​Facebook smartwatch could have two cameras when it lands in 2022

Lifelogging could be making a comeback
​Facebook smartwatch will have two cameras
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Facebook loves putting cameras on things – and it seems its smartwatch will be no different.

In a report by The Verge, which is based on anonymous conversations with “people familiar with the project”, it’s alleged the forthcoming Facebook smartwatch will have two cameras built into the body.

Apparently the smartwatch will be designed to be removed from a stainless steel wrist strap to take snaps on the go, which can then be uploaded to Facebook, Instagram and WhatsApp.

The front-facing camera will be designed or video calling, while there will be a 1080p camera on the rear for more serious photography. And, according to the report, Facebook is trying to recruit partners to support clipping this camera module to things like backpacks, in what seems a return to the idea of lifelogging that was all the rage in 2014.

Facebook smartwatch could have two cameras when it lands in 2022

And it seems the Facebook Watch will hook up with its other wearable tech project – Facebook AR glasses. The Verge reports that Facebook is planning for future iterations of the watch to be a controller for AR experiences.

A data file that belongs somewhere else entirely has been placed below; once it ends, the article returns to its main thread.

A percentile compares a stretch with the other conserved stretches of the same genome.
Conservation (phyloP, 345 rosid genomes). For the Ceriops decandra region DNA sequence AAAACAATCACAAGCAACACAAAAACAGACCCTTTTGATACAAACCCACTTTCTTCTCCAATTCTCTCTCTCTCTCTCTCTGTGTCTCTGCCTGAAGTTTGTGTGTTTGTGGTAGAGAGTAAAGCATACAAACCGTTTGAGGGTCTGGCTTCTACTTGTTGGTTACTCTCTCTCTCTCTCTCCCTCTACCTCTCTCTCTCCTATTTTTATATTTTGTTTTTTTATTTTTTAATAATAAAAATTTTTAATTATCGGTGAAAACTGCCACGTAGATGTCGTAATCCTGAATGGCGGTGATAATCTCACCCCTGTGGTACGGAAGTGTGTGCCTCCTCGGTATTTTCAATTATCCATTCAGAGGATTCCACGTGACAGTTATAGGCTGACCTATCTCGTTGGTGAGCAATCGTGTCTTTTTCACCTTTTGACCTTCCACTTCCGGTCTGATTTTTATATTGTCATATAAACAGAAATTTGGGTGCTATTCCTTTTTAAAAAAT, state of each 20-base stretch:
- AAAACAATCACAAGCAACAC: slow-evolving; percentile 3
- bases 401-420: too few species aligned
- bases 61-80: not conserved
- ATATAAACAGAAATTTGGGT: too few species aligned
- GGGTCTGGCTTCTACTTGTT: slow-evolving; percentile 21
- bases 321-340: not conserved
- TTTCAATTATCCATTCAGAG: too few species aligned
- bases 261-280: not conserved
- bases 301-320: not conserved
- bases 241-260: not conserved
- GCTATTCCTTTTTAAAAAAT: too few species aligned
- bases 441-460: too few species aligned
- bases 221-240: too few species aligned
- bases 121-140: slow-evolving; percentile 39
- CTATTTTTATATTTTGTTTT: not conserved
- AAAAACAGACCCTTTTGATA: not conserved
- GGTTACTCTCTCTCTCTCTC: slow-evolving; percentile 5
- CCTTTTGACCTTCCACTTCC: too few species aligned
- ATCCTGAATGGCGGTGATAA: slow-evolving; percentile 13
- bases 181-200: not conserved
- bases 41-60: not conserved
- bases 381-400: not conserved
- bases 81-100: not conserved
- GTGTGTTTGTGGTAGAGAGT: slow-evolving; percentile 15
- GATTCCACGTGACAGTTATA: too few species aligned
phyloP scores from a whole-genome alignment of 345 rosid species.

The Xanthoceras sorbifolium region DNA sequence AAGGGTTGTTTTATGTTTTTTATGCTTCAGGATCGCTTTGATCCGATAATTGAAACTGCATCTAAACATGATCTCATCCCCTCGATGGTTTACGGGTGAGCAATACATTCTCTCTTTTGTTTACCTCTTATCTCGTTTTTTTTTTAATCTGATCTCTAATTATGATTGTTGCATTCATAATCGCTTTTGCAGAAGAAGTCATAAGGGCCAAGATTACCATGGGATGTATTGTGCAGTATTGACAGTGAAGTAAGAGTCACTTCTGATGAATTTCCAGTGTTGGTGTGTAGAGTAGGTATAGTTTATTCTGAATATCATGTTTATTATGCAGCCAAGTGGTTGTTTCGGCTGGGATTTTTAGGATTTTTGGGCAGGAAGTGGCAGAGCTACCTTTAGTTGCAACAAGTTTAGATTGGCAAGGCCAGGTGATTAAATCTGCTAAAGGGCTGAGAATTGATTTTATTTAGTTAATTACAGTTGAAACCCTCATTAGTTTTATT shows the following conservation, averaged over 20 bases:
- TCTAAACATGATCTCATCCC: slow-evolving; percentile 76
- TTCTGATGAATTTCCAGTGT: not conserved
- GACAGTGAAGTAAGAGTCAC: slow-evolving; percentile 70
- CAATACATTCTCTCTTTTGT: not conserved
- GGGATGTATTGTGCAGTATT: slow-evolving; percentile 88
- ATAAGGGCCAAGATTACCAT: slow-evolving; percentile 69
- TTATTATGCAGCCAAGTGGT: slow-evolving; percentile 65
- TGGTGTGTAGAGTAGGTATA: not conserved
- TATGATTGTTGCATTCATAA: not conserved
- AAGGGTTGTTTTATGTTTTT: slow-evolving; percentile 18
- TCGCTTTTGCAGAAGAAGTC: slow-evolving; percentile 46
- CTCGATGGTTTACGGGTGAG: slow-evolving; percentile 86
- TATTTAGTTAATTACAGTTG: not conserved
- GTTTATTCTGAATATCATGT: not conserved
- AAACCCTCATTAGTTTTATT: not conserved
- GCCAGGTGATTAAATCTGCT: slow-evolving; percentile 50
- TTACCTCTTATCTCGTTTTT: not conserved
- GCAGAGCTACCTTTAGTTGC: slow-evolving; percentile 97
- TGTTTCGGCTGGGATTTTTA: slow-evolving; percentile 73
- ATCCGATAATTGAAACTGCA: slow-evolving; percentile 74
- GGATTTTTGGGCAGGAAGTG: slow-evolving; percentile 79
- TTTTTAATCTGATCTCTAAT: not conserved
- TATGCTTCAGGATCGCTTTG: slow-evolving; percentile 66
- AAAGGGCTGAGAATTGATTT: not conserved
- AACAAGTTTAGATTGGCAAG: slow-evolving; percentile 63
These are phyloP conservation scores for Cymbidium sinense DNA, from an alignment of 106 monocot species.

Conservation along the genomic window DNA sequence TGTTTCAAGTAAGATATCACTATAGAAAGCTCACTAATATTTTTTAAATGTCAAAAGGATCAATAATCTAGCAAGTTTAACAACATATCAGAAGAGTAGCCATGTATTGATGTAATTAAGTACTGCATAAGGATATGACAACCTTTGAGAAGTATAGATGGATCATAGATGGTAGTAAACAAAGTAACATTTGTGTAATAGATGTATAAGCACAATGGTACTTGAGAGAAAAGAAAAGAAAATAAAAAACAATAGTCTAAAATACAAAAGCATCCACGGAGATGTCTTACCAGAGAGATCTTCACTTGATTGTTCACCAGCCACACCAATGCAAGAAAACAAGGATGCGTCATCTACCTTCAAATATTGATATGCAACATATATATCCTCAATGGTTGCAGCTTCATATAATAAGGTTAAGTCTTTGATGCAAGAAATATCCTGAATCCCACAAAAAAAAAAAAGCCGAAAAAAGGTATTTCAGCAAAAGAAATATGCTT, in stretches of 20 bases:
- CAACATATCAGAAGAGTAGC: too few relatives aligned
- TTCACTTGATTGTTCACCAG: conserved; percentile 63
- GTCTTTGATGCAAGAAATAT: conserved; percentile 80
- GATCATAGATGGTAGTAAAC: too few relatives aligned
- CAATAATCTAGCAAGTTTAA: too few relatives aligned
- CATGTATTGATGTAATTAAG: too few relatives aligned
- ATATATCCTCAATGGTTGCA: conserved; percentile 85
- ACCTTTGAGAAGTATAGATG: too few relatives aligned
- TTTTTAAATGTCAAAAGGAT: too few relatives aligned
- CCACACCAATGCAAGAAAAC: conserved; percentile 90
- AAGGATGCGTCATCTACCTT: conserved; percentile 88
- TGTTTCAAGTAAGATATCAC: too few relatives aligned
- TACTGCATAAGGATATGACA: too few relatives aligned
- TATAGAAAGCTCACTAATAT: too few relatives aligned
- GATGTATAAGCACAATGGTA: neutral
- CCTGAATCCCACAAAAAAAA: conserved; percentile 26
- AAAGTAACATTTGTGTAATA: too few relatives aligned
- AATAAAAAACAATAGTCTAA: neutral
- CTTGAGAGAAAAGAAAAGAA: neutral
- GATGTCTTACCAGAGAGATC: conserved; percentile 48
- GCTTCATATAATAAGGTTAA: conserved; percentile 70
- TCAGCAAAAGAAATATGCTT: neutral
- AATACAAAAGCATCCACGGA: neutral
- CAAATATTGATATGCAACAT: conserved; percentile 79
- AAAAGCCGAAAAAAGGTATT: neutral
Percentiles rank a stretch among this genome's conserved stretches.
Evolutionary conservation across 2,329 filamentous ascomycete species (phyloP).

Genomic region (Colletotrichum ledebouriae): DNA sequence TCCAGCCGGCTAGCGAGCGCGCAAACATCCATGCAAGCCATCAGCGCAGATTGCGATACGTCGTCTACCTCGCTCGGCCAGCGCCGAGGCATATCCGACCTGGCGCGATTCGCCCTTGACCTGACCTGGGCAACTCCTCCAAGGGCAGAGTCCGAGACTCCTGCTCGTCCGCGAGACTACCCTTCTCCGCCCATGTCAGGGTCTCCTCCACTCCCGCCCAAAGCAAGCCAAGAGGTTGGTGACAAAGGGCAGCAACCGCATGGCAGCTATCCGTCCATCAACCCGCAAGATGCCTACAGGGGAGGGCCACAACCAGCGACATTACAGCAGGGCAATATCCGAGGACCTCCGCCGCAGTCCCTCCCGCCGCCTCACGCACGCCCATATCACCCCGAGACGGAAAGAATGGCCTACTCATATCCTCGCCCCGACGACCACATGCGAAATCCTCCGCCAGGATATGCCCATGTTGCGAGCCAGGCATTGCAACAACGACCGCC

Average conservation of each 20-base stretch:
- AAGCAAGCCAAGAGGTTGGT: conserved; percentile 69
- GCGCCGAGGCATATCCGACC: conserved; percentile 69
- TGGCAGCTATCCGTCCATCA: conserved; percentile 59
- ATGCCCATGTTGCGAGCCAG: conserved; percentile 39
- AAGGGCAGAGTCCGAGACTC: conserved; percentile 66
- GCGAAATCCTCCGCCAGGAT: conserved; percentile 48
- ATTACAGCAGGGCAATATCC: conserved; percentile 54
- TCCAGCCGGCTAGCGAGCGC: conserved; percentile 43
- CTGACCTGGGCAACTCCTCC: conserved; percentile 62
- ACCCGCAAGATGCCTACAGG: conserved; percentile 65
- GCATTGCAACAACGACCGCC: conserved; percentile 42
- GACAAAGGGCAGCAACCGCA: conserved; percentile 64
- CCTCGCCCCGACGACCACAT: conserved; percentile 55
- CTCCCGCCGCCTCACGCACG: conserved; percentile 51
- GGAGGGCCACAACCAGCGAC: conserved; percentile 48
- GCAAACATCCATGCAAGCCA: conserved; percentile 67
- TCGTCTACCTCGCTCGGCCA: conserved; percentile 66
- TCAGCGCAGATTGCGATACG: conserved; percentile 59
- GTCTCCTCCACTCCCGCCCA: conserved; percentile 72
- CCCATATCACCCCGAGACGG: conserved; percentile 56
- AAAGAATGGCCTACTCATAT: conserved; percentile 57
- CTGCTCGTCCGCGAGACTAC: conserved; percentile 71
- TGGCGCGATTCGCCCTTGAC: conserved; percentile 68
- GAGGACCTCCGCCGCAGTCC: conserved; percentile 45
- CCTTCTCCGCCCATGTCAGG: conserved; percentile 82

Facebook is planning to release its smartwatch in 2022, and reports have also circulated that it could cost as much as $400.

Back in February reports also alleged that the Facebook watch would run on an “open-source version of Google’s Android software”, which could mean Wear OS or a fork of a stock Android OS.

The report also predicts that the Facebook smartwatch will have a cellular connection, which would make sense with such a focus on messaging.
Facebook has Messenger, but also WhatsApp, and while the latter is universally supported on devices such as the Apple Watch and Wear OS, it doesn’t have dedicated apps on any platform.

Whenever Facebook is mentioned in regards to hardware, there will always be references to privacy – and the company has a bad rep for its history with user data.

It seems a bold USP to try and resurrect the spirit of lifelogging – and try and tempt users away from smartphone cameras and onto something inferior on the wrist. But it’s refreshing to hear about a smartwatch with different ideas, so we’ll be following this story with interest.